How The College Admissions Scam Worked

Print More

They faked disabilities, photoshopped faces onto different students’ bodies, and paid millions in bribes in a scam to ensure kids from rich families got into  selective colleges, federal prosecutors charge. The scam required dozens of bribes of test administrators and relied on colleges’ different standards for student athletes, reports USA Today. William Rick Singer, at the center of the scam, said, “What we do is help the wealthiest families in the U.S. get their kids into school.” Describing how the scam worked, the newspaper says the Edge College and Career Network would set up bribes to those who run exams like the SAT or ACT. Sometimes, someone else took the test for the student. In other cases, students were given answers during the test. Their test might be revised after the fact. Clients paid between $15,000 and $75,000 per test.

Tests take place in large group sessions, though students with disabilities are allowed extra time. They also can take the test alone. That meant parents would lie about their children’s having a learning disability. Or parents were told to “fabricate a reason — such as a bar mitzvah or a wedding,” to explain why students needed to take the test elsewhere. Many students had no idea their parents were paying to alter tests. Scammers would submit staged or doctored photos of students who were not athletes, so they could clear lower admissions standards. Parents would donate to a charity set up by Singer: the Key World Foundation. That charity would donate to coaches or to programs chosen by coaches. The bribe in hand, the coach would falsely say the student was an athlete. Loughlin, who played Aunt Becky on “Full House,” allegedly paid the University of Southern California to admit her two daughters as crew recruits, although they did not row competitively.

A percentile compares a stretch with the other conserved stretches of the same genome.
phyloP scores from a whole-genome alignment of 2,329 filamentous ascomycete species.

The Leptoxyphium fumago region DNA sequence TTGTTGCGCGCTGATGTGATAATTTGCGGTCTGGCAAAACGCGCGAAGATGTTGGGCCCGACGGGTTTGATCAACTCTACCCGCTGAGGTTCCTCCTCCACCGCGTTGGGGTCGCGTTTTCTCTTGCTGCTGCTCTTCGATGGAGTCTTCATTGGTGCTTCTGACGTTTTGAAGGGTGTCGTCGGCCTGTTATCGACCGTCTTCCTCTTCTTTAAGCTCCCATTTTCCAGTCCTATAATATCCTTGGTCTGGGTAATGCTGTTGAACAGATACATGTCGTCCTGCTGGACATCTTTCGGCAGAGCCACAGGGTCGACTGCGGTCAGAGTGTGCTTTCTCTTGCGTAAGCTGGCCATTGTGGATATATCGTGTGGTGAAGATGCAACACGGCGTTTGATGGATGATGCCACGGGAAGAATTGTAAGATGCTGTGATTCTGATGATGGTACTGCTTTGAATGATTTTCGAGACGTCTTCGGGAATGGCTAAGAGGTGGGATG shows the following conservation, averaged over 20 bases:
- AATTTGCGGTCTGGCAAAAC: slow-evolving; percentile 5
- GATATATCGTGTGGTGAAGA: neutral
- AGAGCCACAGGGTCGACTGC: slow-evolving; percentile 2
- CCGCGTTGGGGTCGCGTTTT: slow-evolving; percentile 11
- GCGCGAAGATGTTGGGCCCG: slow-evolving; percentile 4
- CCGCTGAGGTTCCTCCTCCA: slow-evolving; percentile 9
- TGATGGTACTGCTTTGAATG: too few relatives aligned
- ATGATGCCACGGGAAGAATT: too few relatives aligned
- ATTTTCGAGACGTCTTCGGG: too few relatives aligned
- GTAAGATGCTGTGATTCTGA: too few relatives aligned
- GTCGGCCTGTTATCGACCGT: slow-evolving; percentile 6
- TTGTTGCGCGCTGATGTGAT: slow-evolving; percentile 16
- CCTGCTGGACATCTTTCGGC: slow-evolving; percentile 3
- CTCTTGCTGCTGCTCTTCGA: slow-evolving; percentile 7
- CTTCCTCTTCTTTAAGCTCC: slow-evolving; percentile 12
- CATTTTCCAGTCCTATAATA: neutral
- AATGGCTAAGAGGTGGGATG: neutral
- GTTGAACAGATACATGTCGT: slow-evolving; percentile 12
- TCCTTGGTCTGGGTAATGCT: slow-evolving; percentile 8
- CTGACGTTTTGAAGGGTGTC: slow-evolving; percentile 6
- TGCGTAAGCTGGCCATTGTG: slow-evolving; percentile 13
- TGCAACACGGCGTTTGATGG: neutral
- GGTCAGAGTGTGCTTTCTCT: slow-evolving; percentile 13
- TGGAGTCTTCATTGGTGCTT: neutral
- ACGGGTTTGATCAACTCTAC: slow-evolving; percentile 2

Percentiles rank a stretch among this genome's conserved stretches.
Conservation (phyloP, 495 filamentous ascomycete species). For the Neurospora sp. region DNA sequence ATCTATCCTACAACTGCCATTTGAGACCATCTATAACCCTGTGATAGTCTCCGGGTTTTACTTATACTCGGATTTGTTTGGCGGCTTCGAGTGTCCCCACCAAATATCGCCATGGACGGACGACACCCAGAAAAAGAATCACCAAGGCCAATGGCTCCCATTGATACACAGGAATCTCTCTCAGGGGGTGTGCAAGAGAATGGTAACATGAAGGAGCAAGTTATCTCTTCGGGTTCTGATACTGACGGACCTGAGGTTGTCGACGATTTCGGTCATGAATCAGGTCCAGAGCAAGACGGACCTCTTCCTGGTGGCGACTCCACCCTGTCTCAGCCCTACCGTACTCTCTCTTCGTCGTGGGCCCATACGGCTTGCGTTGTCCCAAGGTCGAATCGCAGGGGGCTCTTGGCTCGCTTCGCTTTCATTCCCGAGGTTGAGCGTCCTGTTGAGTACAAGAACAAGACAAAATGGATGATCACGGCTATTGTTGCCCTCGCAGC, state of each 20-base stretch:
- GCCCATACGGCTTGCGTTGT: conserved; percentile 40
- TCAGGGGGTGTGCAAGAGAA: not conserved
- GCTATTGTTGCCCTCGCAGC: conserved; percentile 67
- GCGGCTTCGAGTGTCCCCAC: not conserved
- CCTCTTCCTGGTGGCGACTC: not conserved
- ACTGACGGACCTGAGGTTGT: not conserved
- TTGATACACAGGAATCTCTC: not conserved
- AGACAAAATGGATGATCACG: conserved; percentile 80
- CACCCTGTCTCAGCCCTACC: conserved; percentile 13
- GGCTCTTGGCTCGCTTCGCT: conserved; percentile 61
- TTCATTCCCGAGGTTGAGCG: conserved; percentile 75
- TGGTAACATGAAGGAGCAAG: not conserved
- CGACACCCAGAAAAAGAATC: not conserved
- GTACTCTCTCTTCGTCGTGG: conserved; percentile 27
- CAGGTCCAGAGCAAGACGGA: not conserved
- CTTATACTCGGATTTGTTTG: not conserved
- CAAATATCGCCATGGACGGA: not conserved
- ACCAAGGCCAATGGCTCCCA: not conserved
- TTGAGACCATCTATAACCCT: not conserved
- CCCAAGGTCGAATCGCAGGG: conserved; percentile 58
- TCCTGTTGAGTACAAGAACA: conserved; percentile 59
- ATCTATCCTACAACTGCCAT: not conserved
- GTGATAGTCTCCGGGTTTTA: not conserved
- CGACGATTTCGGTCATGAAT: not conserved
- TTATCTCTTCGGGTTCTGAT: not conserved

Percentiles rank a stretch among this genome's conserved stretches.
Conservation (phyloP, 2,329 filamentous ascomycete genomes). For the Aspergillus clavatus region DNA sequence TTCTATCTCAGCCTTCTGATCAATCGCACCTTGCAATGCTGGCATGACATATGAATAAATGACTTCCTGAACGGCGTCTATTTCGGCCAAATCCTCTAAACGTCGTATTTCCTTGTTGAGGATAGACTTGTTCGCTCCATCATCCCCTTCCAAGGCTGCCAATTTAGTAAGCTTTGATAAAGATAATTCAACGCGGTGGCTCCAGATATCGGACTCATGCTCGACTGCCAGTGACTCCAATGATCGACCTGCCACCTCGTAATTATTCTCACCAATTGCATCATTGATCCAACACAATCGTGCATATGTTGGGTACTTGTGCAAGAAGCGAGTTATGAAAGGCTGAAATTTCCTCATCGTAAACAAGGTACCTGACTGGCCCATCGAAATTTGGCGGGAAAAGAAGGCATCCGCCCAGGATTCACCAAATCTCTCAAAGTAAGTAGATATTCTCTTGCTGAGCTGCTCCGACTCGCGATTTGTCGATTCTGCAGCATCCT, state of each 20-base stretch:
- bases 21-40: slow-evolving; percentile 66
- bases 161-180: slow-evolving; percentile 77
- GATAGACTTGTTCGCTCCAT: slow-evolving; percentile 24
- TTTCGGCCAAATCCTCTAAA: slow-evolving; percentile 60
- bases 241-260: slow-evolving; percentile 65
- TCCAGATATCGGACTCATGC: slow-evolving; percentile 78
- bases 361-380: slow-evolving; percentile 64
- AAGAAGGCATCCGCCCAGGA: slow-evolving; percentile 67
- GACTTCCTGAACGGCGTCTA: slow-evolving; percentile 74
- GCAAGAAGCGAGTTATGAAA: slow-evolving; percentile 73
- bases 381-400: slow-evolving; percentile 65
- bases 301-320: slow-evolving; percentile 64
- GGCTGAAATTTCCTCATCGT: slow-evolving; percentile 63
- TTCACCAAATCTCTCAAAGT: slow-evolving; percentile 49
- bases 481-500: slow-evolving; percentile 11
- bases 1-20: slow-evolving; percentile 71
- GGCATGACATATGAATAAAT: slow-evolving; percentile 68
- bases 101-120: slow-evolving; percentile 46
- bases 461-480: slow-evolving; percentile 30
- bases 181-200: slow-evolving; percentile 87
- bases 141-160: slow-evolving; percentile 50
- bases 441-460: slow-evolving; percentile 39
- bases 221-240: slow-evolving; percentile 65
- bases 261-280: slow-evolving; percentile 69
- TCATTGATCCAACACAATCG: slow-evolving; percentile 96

Leave a Reply

Your email address will not be published. Required fields are marked *

This site uses Akismet to reduce spam. Learn how your comment data is processed.